Over the weekend, i played Camille Saint-Saëns’ The Carnival the the Animals, the zany room orchestra work which has discovered its means into the children’s canon alongside Prokofiev’s Peter and also the Wolf and Britten’s Young Person’s overview to the Orchestra. The suite’s thirteenth movement, The Swan, is surely Saint-Saëns’ most recognizable music, a fact which most likely wouldn’t have actually pleased the French Romanticist.
For Saint-Saëns, writing The Carnival of the Animals was lighthearted fun, and perhaps self-therapy, after an unsuccessful concert tour during the 1885-86 season. Saint-Saëns didn’t permit the complete work to be published throughout his life time out of fear that his image as a serious composer would certainly be jeopardized. (What would certainly he have actually thought the Bugs Bunny’s version?) Still, this compositional free play brought about some surprisingly interesting music, favor this haunting and harmonically adventurous passage in The Cuckoo. The Carnival the the Animals also is filled with thinly disguised musical within jokes: The Tortoise is a slowed down quote that the Galop infernal from Offenbach’s Orpheus in the Underworld, set with stubborn surprised dissonances. Deserve to you listen a hint of the first measure of Berlioz’ Symphonie fantastique in the opening? The Elephant lumbers along with the cumbersome load of the dual bass while alluding to passages from some of the lightest and most nimble music ever before written (the Scherzo indigenous Mendelssohn’s A Midsummer Night’s Dream and Dance the the Sylphs from Berlioz’ Damnation that Faust). Saint-Saëns’ own Danse macabre can be heard in the Fossils movement, played by the skeleton-esque xylophone, along with Una voce poco fa from Rossini’s The Barber the Seville. “Pianists” room included amongst the animals, and it’s possible that the braying cheat was Saint-Saëns’ relenten of music critics.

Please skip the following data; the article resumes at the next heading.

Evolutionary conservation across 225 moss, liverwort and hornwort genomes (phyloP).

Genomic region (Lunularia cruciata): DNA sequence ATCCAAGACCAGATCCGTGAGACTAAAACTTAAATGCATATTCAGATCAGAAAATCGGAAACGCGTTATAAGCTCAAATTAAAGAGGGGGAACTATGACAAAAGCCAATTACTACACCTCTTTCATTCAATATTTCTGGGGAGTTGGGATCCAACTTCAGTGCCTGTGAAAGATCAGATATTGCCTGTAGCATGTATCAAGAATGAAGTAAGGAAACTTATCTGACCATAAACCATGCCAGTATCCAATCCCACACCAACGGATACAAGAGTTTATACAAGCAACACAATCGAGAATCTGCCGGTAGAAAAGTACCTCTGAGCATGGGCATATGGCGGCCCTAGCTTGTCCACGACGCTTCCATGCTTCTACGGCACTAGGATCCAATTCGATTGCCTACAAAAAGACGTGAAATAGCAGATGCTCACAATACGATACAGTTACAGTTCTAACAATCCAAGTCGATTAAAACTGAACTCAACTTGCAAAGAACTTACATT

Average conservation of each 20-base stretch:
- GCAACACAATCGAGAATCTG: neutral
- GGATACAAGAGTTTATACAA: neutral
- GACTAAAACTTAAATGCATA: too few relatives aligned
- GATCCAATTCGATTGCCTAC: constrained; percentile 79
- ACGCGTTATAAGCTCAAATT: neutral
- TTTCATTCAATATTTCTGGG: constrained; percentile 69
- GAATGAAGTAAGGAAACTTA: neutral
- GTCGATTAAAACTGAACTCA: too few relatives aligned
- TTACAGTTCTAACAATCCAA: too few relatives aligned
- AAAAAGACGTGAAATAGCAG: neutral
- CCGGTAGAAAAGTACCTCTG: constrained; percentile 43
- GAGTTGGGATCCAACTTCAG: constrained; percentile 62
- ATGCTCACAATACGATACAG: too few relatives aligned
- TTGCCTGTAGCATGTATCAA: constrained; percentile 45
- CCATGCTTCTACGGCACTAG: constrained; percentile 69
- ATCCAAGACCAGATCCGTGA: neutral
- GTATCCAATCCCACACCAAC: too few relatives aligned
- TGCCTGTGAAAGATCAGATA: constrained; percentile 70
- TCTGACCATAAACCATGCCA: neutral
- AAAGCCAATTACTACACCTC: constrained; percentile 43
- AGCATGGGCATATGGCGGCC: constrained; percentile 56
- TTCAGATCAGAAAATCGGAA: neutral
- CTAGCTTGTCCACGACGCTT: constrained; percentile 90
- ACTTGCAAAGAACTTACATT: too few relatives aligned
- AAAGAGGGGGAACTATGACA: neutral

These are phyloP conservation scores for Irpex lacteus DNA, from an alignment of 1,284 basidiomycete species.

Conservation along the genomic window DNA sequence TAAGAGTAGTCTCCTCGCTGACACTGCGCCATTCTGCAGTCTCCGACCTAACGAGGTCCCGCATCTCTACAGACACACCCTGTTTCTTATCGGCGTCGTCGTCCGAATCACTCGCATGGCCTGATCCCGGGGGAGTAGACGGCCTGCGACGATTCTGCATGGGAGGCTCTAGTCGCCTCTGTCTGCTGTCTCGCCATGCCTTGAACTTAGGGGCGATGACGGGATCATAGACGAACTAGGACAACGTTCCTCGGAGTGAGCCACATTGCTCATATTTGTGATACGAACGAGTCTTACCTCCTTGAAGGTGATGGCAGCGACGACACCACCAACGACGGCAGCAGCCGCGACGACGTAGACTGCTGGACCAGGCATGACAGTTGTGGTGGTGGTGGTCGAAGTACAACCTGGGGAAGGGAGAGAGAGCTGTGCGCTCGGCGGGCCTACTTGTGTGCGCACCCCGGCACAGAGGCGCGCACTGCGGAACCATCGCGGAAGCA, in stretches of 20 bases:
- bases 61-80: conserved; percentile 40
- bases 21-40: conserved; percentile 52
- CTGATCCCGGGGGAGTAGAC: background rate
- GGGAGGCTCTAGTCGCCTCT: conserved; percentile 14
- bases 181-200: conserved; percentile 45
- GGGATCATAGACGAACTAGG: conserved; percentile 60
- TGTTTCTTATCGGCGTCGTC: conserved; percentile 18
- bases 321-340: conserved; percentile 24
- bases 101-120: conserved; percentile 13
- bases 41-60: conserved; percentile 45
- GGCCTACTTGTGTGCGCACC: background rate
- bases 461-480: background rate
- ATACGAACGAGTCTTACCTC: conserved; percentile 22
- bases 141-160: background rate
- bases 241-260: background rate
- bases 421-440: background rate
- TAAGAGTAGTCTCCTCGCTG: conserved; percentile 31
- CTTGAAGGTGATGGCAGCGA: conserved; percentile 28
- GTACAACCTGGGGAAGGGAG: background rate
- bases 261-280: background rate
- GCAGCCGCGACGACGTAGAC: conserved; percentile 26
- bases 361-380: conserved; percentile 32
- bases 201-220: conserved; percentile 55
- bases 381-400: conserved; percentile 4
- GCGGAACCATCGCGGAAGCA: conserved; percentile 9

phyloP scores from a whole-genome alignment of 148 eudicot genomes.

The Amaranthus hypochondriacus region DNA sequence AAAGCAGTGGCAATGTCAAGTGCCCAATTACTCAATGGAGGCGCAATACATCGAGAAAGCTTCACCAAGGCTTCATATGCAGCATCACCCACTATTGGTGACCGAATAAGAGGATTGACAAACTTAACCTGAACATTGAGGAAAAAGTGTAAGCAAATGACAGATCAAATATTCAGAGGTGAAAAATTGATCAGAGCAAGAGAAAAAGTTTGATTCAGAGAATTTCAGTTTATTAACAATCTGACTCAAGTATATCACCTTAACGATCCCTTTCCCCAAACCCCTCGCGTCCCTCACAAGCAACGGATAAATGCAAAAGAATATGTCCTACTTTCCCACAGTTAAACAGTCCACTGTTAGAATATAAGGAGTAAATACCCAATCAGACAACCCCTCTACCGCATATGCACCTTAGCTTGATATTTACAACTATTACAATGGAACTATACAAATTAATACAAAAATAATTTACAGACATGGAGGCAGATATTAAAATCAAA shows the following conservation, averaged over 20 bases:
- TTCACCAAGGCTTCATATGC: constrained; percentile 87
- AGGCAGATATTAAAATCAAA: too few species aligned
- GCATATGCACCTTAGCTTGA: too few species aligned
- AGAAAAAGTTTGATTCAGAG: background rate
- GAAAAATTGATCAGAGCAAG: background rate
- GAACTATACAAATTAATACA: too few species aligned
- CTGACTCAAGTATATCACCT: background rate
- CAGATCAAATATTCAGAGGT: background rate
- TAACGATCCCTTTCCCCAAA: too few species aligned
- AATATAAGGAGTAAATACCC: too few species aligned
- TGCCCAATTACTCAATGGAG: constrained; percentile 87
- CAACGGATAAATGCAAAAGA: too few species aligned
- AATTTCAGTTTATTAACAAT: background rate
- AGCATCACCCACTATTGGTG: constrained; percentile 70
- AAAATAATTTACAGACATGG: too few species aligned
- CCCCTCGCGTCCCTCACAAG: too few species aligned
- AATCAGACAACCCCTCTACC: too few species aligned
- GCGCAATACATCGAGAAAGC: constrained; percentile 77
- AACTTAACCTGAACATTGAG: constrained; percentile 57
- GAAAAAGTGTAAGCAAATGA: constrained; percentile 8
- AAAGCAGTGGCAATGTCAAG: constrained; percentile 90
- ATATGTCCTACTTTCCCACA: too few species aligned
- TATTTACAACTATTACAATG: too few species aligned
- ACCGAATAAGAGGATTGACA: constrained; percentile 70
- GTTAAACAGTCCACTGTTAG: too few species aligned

Listeners that are familiar with Disney’s 1991 Beauty and the Beast will hear how very closely the film’s Prologue music resembles the glistening Aquarium movement from The Carnival the the Animals. Alan Menken, that wrote the score for the movie, has actually acknowledged the he deliberately patterned the music after Saint-Saëns’. Interestingly, the same shimmering, watery sound emerges at this minute in the last movement of Saint-Saëns’ “Organ” Symphony. Paavo Järvi and the Orchestre de Paris offered this performance of the “Organ” Symphony in ~ the 2013 BBC Proms:
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But let’s return to The Carnival of the Animals. Here is Leonard Bernstein’s recording and also commentary:
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Categories Romantic Period, Symphony, The Listeners" club Tags Camille Saint-Saens, body organ Symphony, The Carnival that the animals Post navigation